From our line of sight on the earth’s surface, it’s impossible to fully appreciate the beauty and intricacy of the things we’ve constructed, the sheer complexity of the systems we’ve developed, or the devastating impact that we’ve had on our planet. We believe that beholding these forces as they shape our Earth is necessary to make progress in understanding who we are as a species, and what is needed to sustain a safe and healthy planet.

    As a result, the Overviews (what we call these images) focus on the the places and moments where human activity—for better or for worse—has shaped the landscape. Each Overview starts with a thought experiment. We consider the places where man has left his mark on the planet and then conduct the necessary research to identify locations (and the corresponding geo-coordinates) to convey that idea.

    The mesmerizing flatness seen from this vantage point, the surprising comfort of systematic organization on a massive scale, or the vibrant colors that we capture will hopefully turn your head. However, once we have that attention, we hope you will go beyond the aesthetics, contemplate just exactly what it is that you’re seeing, and consider what that means for our planet…

    9/30/2014  Erosion.  Betsiboka River, Madagascar  (15°48′55″S 46°16′13″E)       Dramatic evidence of the catastrophic erosion in northwestern Madagascar is seen at the rapidly expanding Betsiboka River Delta. Deforestation of the country’s central highlands for cultivation and pastureland has resulted in the most significant erosion recorded anywhere in the world (approximately 112 tons/acre), which transforms the river to this vivid orange color.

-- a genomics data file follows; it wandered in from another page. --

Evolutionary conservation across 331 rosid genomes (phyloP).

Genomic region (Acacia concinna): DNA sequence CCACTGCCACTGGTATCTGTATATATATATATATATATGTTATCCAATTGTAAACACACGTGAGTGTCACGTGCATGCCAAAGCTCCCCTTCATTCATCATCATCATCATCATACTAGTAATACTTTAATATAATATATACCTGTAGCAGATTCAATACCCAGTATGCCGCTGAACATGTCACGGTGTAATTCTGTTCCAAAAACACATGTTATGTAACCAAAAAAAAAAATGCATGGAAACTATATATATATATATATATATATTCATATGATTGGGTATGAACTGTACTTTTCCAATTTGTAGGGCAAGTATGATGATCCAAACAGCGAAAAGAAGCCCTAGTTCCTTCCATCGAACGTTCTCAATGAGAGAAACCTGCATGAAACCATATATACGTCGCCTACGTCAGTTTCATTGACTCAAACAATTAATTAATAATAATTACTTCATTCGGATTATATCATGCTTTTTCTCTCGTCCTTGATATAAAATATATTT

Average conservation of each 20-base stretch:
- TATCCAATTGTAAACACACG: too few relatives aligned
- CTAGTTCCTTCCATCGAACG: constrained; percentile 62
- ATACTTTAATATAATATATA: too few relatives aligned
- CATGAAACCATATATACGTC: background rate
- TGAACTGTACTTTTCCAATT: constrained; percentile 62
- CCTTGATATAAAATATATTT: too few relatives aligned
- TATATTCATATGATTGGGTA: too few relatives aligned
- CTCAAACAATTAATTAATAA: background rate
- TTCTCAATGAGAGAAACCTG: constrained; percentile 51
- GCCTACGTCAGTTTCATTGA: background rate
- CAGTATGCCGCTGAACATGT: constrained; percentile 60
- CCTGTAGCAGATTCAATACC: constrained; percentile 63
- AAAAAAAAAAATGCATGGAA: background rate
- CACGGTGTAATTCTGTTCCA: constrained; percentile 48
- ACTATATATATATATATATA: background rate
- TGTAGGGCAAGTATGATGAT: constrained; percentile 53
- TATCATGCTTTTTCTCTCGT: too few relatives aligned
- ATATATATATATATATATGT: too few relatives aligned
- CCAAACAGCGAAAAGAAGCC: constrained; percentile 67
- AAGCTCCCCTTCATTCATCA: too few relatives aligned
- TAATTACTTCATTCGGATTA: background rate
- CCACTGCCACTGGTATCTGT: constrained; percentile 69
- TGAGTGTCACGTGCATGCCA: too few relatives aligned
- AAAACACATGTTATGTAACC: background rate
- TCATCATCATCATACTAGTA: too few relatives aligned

Tour the Earth from above at Daily Overview.

    * astronomer Fred Hoyle

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    As we put perspective into purposeful practice, we might send insightful birthday greetings to Lewis Mumford; he was born on this date in 1895.  A historian, sociologist, philosopher of technology, and cultural critic, Mumford is probably best remembered for his writings on cities, perhaps especially for his award-winning book The City in History.  (See also The City– the extraordinary film that Mumford made with Ralph Steiner and Willard Van Dyke, from an outline by the renowned documentarian Pare Lorentz, with a score by Aaron Copland.) 

    Mumford’s approaches to technology, its history, and its roles in society were acknowledged influences on writers like Jacques Ellul, Witold Rybczynski, Amory Lovins, E. F. Schumacher, Herbert Marcuse, Thomas Merton, and Marshall McLuhan.  In a similar way, he was an inspiration for the organicist and environmentalist movements of today.

    Unfortunately, once an economy is geared to expansion, the means rapidly turn into an end and “the going becomes the goal.” Even more unfortunately, the industries that are favored by such expansion must, to maintain their output, be devoted to goods that are readily consumable either by their nature, or because they are so shoddily fabricated that they must soon be replaced. By fashion and build-in obsolescence the economies of machine production, instead of producing leisure and durable wealth, are duly cancelled out by the mandatory consumption on an even larger scale.

    - Lewis Mumford, The City in History